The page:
Removing one or more foods or types of foods from the diet completely can cause significant dietary imbalance. Individuals should never remove a food completely from the diet without consulting a doctor or nutritionist. The doctor may suggest vitamins or supplements to help the individual get enough of the nutrient usually consumed in the problem food. Other foods that are not believed to cause problems may be suggested. Depending on the type of food causing the intolerance the individual may have to learn to cook new foods or prepare foods in a different way. Individuals may find that they have to prepare separate meals or some separate dishes for them and the rest of their family. Finding delicious alternatives to the problem food that can be enjoyed by everyone may help to reduce this frustration.


Nutrition therapy can help the individual practice reading labels to help ensure that the food will be avoided completely. Working closely with a certified nutritionist or other nutrition professional can also help the individual ensure that he or she will replace the vitamins and minerals that used to be consumed in the food of which he or she is intolerant. For example, an individual who discovered he or she is lactose intolerant could be aided in devising healthy, nutritious dishes that included calcium and other important nutrients from alternative, non-dairy sources such as soy.


Lactose —A particular sugar found in milk.


The prognosis for individuals with food intolerance is very good. Once the food causing the problem has been identified avoiding the food eliminates all unpleasant symptoms. Many people actually discover that they can comfortably consume small amounts of the food, such as milk in coffee, just not large amounts, such as a glass of milk or a bowel of ice cream. For individuals who are lactose intolerant taking lactase enzyme tablets with dairy products may be enough to relieve the symptoms of lactose intolerance.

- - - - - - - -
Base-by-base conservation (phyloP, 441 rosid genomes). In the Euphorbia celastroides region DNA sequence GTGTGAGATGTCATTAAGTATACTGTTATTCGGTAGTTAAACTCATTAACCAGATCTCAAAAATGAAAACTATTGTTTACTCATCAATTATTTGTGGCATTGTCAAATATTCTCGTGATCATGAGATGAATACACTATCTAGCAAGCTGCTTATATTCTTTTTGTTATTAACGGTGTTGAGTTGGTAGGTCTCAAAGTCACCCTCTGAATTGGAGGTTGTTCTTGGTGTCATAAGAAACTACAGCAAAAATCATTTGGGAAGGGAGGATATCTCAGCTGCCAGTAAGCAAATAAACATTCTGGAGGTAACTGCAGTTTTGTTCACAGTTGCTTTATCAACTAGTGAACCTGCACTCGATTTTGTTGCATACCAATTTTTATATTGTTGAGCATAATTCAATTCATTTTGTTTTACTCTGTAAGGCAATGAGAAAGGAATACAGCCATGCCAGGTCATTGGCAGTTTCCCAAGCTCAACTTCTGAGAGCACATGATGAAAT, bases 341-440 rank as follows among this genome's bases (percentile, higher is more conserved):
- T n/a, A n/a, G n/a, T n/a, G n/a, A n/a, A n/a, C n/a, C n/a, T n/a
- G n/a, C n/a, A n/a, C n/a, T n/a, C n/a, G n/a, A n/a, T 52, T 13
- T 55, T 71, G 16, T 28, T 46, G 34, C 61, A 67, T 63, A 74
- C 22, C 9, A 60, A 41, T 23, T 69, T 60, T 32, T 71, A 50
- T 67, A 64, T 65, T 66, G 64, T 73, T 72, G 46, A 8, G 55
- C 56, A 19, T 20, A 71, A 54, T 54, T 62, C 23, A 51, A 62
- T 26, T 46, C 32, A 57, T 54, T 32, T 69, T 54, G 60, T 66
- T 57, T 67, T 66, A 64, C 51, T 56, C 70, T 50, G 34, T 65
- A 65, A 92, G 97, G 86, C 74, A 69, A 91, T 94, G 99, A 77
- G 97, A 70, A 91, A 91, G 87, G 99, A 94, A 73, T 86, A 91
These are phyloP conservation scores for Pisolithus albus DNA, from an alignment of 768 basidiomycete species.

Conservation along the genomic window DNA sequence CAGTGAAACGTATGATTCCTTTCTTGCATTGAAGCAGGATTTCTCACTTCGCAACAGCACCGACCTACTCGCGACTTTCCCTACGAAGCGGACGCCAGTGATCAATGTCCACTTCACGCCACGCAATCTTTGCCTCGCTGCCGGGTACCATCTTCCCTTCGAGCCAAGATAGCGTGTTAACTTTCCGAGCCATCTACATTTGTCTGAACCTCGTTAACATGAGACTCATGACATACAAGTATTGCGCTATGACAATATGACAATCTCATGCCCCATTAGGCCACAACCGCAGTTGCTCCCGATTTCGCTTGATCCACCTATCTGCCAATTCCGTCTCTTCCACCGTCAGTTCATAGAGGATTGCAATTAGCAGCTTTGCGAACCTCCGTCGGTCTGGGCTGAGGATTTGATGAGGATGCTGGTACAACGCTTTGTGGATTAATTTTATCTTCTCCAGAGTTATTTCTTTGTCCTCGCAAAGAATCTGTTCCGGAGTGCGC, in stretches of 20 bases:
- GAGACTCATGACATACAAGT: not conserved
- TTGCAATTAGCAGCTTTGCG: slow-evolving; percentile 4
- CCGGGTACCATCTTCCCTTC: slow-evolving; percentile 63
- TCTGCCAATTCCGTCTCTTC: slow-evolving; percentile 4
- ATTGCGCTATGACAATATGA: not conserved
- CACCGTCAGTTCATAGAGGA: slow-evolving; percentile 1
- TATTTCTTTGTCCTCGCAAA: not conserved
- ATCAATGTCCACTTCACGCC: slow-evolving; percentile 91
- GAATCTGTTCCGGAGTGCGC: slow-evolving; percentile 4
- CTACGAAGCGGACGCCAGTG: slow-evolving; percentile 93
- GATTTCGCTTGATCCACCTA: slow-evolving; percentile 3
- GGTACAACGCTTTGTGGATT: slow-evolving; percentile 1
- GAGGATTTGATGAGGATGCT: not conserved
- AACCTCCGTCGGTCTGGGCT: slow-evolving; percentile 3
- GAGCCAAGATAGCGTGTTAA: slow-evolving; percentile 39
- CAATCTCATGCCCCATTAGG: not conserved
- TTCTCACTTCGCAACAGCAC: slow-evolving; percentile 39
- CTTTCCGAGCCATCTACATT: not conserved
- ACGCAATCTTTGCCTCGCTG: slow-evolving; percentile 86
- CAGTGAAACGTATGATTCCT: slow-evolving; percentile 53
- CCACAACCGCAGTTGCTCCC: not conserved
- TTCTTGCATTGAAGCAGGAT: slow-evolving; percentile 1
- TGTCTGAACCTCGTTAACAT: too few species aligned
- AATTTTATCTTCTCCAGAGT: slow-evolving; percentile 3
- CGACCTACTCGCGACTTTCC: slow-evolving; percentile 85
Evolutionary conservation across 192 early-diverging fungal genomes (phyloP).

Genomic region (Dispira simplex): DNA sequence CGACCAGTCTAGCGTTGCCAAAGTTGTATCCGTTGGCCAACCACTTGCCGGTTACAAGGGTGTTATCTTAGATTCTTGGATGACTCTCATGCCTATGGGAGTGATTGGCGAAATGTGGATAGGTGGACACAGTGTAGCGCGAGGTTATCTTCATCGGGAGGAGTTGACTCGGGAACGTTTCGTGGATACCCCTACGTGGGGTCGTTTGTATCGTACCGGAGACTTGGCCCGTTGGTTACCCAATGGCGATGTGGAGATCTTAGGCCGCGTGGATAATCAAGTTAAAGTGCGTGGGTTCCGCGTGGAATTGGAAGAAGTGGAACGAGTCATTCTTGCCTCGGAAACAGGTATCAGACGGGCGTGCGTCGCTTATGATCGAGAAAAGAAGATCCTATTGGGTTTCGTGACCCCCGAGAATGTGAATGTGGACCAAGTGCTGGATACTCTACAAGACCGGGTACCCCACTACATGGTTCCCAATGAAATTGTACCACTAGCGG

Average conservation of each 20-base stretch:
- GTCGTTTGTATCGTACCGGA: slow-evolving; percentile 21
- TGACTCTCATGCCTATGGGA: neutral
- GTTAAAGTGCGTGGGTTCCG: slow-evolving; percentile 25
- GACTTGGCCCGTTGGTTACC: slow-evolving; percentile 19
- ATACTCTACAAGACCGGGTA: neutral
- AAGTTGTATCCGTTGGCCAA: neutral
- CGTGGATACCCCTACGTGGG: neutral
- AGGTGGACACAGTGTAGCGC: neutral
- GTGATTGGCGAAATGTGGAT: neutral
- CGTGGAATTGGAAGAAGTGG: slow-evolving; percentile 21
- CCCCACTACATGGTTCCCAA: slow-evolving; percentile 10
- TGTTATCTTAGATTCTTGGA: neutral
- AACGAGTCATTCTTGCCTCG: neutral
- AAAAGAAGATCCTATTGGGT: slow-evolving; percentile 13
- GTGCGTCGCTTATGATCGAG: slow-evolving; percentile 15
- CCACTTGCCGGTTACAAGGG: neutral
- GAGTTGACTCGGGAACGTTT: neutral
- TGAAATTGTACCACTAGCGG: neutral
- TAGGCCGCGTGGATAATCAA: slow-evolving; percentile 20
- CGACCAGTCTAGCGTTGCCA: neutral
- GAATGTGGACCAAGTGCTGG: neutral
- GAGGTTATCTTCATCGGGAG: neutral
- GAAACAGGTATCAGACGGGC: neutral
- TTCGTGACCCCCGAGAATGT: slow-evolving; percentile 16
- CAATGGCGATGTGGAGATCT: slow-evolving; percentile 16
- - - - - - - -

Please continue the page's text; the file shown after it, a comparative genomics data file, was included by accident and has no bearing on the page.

There is no known way to prevent food intolerance. To prevent the symptoms of food intolerance, the individual should avoid the food that causes the discomfort.

Caregiver concerns

Food intolerance can cause many very uncomfortable symptoms. These symptoms, can also sometimes be signs of more serious problems or illnesses. It is important not to assume that the discomfort is caused by food intolerance without seeking medical advice.

If food tolerance is discovered, removing the problem food from the individual's diet can be a very positive experience. It can make mealtime and afterwards more pleasant, as the individual is likely to be in a better mood and significantly more agreeable without the discomfort caused by the food intolerance. Care givers who are caring for individuals who cannot toilet themselves may also find that there are fewer episodes of diarrhea, and fewer episodes of repeated requests for toileting without actually having a bowel movement.



Bower, Sylvia Llewelyn. Celiac Disease: A Guide to Living with Gluten Intolerance. New York: Demos Medical Pub., 2007.

Marigny Research Group, Inc. The U.S. Market for Food Allergy and Food Intolerance Products. New York: Packaged Facts, 2004.

Wangen, Stephen. Healthier Without Wheat: a New Understanding of Wheat Allergies, Celiac Disease, and Non-Celiac Gluten Intolerance. Seattle, WA: Innate Health Pub., 2008.


“OTC: Intolerance is Trendy.” Chemist and Druggist (Nov 17, 2007) S10.

“RA Linked to Food Intolerance.” GP (Sept 1, 2006) 2.

Helen Davidson